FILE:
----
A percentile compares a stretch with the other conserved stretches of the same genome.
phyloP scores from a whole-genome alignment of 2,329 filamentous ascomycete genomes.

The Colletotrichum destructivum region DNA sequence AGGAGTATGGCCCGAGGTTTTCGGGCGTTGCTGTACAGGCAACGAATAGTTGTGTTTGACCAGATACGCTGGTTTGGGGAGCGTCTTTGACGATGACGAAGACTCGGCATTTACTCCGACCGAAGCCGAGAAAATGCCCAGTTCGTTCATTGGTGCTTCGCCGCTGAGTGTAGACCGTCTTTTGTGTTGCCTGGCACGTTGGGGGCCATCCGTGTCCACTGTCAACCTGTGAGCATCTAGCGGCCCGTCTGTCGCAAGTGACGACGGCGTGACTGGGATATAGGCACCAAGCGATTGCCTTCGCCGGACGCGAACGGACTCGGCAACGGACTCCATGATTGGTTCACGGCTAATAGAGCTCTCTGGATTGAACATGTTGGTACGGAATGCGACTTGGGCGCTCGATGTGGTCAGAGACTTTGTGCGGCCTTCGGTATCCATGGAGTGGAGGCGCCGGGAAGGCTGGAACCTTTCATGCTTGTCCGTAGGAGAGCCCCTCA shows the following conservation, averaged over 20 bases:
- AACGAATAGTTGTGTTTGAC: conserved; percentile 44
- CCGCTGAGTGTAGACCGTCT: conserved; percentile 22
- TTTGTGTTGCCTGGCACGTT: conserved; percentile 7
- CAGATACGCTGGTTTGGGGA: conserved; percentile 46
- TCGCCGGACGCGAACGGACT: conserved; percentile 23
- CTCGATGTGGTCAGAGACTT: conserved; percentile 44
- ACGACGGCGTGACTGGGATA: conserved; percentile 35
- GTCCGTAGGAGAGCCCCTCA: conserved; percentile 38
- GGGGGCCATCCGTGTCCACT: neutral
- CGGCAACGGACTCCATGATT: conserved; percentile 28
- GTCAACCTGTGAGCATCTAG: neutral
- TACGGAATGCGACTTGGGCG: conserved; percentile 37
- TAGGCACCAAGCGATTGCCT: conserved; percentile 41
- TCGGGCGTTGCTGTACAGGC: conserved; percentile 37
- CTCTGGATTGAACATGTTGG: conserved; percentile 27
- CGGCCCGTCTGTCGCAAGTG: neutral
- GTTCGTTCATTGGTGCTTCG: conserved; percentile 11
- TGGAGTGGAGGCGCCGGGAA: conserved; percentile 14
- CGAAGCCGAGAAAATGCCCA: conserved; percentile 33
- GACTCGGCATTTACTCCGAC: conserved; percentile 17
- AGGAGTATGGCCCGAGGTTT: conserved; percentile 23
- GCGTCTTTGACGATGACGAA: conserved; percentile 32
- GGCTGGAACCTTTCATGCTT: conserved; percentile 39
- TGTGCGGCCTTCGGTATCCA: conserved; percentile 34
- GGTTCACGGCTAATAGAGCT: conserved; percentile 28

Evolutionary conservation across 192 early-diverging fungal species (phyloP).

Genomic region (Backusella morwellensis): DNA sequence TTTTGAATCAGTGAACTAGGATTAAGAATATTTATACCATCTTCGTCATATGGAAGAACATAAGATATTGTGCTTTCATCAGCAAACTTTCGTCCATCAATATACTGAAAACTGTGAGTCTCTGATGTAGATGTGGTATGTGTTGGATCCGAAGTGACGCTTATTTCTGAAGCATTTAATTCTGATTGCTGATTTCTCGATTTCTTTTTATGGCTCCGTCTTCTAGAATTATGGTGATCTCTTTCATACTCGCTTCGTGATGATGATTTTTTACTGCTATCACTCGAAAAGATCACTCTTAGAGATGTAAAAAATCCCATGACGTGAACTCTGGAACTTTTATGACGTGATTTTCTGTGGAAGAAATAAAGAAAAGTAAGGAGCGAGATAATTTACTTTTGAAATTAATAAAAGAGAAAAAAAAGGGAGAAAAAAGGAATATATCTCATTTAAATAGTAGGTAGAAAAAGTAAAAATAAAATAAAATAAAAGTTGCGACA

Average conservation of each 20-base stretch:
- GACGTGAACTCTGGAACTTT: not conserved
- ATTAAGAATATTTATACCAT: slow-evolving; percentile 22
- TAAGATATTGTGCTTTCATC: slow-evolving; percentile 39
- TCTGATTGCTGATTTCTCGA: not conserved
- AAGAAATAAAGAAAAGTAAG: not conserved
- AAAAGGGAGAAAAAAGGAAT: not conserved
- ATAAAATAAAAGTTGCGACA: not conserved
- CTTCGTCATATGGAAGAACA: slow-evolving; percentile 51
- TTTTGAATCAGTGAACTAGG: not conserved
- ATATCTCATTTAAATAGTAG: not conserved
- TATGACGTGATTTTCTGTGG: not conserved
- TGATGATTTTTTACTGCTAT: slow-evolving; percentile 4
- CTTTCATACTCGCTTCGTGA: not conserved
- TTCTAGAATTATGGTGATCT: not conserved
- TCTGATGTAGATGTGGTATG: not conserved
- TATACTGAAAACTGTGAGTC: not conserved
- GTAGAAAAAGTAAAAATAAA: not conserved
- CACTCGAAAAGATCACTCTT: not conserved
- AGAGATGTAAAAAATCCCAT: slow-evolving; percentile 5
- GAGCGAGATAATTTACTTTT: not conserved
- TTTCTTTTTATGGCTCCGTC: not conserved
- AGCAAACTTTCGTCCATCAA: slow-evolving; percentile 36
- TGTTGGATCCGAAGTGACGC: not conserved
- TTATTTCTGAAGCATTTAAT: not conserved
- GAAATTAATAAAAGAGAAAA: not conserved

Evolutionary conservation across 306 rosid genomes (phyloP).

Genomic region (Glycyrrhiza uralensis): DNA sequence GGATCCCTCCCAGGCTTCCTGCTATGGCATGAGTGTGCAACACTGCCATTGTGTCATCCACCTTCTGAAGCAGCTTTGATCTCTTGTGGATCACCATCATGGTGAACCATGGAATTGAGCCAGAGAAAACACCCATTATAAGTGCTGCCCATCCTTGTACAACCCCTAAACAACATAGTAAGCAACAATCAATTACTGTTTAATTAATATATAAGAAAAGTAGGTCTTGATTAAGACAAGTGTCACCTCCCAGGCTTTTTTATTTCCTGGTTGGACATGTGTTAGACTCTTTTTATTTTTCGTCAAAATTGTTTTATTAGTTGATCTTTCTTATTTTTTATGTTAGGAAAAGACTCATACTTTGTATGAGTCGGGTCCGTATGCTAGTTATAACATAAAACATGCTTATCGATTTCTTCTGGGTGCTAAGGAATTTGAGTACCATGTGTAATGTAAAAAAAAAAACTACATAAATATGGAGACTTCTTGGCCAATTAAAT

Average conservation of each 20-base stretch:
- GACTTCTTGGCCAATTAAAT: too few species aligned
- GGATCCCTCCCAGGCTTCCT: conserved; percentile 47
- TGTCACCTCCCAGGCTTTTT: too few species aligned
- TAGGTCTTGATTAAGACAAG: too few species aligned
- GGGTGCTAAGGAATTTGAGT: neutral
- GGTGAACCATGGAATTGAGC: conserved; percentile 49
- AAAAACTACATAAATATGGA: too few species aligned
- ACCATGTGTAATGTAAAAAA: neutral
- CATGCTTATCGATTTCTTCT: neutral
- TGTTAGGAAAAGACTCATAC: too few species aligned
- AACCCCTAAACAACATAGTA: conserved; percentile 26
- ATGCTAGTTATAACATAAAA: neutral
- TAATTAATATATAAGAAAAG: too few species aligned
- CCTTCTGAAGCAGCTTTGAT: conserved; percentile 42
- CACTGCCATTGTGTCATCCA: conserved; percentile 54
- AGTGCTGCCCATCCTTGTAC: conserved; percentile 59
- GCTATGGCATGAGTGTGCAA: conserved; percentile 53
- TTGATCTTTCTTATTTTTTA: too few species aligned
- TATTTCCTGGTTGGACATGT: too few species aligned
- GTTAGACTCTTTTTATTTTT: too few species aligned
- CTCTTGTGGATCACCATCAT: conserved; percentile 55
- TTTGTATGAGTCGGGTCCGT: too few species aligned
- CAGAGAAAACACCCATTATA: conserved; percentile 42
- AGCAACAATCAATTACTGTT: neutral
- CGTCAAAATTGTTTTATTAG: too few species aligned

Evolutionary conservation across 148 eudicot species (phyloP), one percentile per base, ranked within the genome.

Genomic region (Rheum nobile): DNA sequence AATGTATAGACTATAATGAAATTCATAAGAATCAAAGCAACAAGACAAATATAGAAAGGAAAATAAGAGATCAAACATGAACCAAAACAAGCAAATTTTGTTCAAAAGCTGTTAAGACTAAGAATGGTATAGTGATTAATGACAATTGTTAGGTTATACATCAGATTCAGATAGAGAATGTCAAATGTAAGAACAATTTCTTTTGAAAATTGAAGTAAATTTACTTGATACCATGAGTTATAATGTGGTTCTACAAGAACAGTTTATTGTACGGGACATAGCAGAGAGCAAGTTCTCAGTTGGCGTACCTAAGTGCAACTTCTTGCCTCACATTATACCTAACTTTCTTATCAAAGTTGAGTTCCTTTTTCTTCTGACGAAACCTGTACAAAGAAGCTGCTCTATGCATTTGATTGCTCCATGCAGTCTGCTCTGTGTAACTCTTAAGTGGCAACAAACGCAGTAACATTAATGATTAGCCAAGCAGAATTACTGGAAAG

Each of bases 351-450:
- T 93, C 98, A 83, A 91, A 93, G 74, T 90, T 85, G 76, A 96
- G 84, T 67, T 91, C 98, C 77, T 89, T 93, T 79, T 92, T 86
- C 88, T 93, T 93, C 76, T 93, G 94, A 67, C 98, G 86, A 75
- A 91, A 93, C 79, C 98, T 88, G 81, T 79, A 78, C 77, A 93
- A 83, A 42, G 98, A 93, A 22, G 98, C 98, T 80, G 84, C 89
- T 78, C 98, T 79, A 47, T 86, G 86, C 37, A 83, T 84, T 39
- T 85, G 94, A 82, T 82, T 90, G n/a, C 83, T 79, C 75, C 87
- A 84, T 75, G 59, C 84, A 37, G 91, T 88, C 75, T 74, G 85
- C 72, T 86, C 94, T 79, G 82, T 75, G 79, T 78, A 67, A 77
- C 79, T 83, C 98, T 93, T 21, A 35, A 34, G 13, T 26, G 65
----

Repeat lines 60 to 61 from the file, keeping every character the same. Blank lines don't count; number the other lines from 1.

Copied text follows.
- GACTTCTTGGCCAATTAAAT: too few species aligned
- GGATCCCTCCCAGGCTTCCT: conserved; percentile 47